“No, indeed not, most venerable sir.”

“And why?”

“Because this great earth, most venerable sir, is deep and without measure. It cannot possibly be turned earthless. On the contrary, that person would only reap weariness and frustration.”

“In the same way, monks, others may use these five modes of speech when speaking to you — speech that is timely or untimely, true or false, gentle or harsh, with a good or a harmful motive, and with a loving heart or hostility. In this way, monks, you should train yourselves: ‘Neither shall our minds be affected by this, nor for this matter shall we give vent to evil words, but we shall remain full of concern and pity, with a mind of love, and we shall not give in to hatred. On the contrary, we shall live projecting thoughts of universal love to that very person, making him as well as the whole world the object of our thoughts of universal love — thoughts that have grown great, exalted and measureless. We shall dwell radiating these thoughts which are void of hostility and ill will.’ It is in this way, monks, that you should train yourselves.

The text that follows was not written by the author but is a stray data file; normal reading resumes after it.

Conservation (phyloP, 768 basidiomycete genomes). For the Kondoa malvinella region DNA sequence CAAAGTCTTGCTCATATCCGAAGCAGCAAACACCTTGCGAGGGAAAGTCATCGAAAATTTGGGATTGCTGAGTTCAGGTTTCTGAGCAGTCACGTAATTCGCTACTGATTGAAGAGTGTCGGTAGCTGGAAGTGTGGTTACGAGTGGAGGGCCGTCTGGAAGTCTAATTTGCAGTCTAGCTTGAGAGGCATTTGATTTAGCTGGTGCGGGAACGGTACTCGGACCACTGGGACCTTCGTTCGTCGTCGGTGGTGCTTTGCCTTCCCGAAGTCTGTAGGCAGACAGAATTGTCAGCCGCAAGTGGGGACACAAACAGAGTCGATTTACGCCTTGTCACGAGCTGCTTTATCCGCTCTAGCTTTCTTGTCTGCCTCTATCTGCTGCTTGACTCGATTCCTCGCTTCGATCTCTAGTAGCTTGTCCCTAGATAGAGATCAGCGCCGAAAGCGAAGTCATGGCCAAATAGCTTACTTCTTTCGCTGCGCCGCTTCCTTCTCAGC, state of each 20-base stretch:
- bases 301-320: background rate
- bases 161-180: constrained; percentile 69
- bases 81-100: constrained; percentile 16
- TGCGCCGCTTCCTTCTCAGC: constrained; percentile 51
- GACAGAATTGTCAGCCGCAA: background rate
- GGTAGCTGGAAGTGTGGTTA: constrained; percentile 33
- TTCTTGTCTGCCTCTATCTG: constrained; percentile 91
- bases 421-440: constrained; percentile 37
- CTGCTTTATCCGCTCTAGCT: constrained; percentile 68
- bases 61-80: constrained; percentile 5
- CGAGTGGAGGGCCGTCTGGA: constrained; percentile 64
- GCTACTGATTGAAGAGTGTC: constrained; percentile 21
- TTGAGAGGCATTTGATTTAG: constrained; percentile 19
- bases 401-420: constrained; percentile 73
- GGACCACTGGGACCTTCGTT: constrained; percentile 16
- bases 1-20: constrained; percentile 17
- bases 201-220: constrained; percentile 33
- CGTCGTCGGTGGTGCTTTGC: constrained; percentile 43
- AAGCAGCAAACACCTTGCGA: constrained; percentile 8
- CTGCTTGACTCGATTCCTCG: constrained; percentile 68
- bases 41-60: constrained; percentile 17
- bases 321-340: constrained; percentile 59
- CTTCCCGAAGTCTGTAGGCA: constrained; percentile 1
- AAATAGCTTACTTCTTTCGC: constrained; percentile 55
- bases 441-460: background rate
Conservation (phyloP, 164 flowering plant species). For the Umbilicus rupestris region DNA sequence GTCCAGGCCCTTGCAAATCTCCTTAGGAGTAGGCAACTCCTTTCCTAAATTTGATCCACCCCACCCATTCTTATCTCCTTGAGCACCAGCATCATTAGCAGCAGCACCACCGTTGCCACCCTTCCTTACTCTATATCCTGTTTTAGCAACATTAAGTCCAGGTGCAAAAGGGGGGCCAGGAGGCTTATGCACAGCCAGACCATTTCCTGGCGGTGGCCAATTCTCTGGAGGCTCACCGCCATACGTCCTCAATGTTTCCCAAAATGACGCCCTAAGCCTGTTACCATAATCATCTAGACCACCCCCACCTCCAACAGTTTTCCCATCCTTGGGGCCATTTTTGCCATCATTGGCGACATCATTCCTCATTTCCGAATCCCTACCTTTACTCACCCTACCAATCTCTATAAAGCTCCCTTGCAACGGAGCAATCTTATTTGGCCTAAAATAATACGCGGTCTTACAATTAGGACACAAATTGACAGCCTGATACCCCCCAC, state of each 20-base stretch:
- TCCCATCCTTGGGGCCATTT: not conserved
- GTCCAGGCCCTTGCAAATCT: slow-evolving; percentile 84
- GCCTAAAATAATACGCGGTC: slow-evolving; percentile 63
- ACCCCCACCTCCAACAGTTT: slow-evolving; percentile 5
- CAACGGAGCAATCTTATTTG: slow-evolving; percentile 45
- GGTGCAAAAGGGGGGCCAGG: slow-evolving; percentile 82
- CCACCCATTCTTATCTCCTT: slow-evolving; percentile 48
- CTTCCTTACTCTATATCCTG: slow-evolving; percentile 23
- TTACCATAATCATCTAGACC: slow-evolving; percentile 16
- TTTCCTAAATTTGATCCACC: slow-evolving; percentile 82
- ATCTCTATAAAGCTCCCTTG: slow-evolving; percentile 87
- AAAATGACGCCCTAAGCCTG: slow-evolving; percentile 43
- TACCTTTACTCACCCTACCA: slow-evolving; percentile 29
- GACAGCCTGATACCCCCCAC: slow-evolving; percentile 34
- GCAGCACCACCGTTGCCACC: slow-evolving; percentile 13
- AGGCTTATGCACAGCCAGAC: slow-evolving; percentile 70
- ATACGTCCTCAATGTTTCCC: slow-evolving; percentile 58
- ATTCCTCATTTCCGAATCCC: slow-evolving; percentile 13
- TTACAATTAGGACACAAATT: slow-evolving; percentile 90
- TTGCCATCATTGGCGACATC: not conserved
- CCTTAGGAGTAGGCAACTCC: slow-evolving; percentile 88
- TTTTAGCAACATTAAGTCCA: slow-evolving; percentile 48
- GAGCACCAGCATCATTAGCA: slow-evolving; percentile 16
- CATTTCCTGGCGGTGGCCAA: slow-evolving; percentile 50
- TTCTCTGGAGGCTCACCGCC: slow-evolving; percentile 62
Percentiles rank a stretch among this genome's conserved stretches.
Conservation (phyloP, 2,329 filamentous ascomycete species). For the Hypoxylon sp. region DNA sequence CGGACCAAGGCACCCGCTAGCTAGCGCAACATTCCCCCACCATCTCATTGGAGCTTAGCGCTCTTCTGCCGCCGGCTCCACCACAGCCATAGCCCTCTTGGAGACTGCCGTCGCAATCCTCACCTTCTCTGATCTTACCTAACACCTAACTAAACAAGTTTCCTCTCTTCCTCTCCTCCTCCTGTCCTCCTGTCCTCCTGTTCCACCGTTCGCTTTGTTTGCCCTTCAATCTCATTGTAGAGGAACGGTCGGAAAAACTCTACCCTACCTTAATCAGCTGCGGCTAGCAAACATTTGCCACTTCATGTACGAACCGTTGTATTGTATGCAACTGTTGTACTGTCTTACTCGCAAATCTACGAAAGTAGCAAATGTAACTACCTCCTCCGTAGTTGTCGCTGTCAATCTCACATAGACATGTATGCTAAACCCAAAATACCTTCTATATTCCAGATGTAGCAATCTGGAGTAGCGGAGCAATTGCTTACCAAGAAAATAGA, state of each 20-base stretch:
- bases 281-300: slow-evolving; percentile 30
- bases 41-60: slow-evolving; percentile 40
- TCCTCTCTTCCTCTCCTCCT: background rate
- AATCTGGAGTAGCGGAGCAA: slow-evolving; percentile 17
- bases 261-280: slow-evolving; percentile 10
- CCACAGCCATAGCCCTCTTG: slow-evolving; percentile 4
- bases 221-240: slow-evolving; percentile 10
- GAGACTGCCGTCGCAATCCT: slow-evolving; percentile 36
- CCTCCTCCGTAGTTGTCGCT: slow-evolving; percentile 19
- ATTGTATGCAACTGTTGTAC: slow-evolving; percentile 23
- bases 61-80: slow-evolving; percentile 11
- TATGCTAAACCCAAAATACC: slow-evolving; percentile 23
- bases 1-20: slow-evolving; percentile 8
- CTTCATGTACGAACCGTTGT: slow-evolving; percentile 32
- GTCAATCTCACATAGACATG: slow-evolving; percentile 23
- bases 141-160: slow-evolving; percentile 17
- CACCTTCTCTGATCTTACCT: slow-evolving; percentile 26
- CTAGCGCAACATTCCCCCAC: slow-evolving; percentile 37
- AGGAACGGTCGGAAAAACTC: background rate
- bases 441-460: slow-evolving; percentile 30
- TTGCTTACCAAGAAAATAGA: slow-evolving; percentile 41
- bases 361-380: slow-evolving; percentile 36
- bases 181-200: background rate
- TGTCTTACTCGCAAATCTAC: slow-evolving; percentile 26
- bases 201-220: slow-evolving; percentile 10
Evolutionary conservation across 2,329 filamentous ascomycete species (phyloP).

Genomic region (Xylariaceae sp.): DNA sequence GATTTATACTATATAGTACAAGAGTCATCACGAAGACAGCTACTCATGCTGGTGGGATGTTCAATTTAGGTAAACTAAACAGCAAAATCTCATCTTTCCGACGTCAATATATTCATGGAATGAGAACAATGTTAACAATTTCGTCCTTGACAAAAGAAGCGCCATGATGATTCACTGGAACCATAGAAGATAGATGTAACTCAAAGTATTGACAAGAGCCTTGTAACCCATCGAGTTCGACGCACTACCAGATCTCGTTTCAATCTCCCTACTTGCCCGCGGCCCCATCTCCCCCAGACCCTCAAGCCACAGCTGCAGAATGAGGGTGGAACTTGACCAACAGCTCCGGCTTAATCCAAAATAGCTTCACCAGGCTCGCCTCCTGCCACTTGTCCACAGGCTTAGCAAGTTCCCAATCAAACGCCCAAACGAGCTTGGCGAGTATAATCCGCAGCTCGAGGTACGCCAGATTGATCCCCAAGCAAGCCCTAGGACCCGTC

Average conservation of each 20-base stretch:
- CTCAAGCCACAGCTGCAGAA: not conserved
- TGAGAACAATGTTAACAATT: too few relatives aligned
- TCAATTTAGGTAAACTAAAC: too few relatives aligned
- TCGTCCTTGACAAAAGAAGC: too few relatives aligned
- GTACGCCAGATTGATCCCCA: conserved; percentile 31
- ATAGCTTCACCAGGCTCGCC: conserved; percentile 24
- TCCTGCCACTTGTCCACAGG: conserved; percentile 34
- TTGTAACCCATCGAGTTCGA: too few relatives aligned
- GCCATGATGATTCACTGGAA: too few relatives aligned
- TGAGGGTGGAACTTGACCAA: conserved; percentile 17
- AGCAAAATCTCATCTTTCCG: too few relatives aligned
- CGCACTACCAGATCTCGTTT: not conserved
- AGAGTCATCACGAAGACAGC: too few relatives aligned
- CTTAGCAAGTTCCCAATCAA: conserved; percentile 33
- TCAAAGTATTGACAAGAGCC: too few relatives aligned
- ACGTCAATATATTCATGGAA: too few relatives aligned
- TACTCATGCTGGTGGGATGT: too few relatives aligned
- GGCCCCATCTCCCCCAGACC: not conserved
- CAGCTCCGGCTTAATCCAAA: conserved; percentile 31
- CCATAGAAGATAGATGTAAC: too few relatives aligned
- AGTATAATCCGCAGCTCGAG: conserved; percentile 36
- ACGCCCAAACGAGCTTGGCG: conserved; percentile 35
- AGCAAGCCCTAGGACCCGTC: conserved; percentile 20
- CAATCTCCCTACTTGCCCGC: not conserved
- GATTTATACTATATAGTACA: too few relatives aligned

Empty Space

“Suppose, monks, a person were to approach you, carrying paints of lacquer, turmeric, indigo or carmine, and he were to say: ‘I will draw this picture, I will make this painting appear on this empty space.’ What do you think, monks, could he make this painting appear on empty space?”

“No, indeed not, most venerable sir.”

“And why not?”

“Because this empty space, most venerable sir, is formless and invisible. He cannot possibly draw a picture or make a painting appear on this empty space. On the contrary, that person will only reap weariness and frustration.”

“In the same way, monks, others may use these five modes of speech when speaking to you — speech that is timely or untimely, true or false, gentle or harsh, with a good or a harmful motive, and with a loving heart or hostility. In this way, monks, you should train yourselves: ‘Neither shall our minds be affected by this, nor for this matter shall we give vent to evil words, but we shall remain full of concern and pity, with a mind of love, and we shall not give in to hatred. On the contrary, we shall live projecting thoughts of universal love to that very person, making him as well as the whole world the object of our thoughts of universal love — thoughts that have grown great, exalted and measureless. We shall dwell radiating these thoughts which are void of hostility and ill will.’ It is in this way, monks, that you should train yourselves.